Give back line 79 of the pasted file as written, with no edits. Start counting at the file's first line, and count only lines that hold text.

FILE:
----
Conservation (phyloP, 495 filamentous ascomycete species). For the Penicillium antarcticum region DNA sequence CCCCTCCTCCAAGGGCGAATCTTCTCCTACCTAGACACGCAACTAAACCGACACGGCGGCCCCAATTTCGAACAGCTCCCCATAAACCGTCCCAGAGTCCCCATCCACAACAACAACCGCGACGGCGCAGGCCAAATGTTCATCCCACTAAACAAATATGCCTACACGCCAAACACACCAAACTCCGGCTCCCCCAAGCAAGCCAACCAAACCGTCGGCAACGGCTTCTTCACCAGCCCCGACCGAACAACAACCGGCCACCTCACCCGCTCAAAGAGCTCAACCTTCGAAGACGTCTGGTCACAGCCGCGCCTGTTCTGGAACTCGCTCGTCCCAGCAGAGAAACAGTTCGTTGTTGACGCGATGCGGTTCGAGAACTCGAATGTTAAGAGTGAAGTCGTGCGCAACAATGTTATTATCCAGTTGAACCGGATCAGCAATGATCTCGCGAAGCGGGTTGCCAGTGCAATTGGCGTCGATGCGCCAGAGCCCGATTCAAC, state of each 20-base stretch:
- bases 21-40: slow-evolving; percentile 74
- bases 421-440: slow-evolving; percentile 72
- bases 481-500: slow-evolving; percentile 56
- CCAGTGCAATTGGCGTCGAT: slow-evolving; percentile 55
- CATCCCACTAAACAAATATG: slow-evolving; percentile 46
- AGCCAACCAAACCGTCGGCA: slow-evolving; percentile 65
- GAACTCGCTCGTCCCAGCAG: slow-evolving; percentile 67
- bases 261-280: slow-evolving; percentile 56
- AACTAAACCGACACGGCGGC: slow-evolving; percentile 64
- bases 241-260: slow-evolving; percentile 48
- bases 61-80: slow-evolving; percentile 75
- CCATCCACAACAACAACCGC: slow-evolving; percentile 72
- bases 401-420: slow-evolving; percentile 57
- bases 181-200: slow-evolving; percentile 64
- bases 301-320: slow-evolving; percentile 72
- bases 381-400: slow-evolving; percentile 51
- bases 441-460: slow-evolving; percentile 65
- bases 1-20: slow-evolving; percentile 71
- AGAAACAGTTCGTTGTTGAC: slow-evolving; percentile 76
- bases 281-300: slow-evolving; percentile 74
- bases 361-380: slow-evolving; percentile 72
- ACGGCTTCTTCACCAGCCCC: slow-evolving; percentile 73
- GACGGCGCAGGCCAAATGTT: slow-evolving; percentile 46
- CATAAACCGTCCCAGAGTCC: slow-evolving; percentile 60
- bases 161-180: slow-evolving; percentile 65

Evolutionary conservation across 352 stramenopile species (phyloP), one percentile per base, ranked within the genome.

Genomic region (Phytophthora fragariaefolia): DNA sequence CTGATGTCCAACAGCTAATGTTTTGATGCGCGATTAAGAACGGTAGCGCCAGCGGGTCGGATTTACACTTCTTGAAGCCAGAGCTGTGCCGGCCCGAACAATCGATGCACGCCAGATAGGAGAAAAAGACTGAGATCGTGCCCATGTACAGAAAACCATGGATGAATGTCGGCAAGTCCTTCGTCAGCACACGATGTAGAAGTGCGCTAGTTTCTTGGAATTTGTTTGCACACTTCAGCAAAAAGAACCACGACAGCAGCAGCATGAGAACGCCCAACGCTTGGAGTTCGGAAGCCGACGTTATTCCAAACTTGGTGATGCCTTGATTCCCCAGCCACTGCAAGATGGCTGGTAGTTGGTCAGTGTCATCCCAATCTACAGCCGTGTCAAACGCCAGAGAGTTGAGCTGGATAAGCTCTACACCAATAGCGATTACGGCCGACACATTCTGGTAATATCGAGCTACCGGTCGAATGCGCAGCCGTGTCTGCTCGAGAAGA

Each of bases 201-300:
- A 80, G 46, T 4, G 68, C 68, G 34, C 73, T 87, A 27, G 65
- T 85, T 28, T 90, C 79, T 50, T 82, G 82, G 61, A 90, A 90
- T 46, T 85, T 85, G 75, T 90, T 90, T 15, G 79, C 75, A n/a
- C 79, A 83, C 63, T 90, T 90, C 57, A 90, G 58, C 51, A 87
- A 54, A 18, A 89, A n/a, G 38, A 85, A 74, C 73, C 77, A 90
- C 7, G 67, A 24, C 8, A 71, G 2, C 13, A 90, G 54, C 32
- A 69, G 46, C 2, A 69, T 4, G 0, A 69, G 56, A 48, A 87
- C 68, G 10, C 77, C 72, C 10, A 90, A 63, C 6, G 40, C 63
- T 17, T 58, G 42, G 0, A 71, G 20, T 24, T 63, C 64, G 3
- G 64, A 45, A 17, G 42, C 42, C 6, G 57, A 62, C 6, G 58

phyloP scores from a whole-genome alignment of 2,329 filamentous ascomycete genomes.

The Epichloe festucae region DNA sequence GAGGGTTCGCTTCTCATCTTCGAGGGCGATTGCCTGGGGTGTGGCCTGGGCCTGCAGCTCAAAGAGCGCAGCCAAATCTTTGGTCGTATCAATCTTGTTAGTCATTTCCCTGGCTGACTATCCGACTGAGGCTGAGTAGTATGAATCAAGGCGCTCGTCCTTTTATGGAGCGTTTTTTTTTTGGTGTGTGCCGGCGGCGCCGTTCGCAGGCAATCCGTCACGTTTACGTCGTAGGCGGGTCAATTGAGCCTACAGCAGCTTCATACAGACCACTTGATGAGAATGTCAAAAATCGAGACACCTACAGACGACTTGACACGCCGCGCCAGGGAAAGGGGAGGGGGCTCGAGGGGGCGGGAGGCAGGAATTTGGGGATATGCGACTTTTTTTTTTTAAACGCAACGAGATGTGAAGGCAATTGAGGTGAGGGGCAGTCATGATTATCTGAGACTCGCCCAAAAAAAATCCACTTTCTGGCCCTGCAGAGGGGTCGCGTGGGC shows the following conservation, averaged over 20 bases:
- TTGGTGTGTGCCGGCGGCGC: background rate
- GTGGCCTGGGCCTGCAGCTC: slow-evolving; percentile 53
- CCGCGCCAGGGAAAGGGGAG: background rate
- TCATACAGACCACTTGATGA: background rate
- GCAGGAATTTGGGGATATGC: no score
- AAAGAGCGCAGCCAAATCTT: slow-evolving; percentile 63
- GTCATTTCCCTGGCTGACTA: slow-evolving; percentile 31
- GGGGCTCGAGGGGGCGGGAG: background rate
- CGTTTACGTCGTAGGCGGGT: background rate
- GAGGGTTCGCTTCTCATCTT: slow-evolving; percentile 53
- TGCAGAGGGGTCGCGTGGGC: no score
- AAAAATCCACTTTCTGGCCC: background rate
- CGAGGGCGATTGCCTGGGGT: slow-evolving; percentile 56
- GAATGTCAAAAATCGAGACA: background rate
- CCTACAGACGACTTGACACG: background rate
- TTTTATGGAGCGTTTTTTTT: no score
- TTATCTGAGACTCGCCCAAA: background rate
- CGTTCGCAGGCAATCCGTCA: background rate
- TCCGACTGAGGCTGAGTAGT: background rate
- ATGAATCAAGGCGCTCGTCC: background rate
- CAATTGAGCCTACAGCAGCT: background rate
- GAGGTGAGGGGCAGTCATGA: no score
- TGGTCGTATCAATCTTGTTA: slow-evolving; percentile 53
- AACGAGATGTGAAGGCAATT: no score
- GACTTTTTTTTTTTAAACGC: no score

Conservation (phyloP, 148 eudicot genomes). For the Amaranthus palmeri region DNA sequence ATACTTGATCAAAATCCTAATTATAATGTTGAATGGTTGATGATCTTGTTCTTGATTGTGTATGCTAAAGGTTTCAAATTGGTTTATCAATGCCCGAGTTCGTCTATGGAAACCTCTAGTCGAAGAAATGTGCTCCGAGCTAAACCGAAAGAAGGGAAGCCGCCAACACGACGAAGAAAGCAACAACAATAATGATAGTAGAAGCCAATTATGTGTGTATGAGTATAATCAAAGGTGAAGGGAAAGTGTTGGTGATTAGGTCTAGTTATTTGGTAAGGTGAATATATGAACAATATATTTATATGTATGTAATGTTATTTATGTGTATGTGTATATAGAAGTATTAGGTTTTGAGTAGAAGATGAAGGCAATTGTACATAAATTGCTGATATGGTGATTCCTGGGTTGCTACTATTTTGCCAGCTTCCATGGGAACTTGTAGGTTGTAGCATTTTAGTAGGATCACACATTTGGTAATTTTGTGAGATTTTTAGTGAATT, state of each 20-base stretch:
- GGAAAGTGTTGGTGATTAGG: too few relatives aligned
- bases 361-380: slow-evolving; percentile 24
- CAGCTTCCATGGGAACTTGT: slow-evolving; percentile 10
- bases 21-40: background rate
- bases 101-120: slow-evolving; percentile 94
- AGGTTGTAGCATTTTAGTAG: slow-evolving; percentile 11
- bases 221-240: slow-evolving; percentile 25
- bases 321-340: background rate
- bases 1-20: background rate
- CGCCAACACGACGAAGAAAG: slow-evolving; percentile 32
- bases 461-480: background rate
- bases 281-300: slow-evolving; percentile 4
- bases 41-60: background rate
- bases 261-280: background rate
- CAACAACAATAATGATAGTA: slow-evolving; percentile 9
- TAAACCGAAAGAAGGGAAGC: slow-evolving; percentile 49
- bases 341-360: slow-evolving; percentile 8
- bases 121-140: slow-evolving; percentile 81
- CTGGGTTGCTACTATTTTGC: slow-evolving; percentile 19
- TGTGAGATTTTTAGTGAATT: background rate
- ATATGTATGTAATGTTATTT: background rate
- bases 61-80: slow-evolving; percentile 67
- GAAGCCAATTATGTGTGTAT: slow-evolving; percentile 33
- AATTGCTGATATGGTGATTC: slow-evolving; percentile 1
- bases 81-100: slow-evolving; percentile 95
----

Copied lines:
- bases 281-300: slow-evolving; percentile 4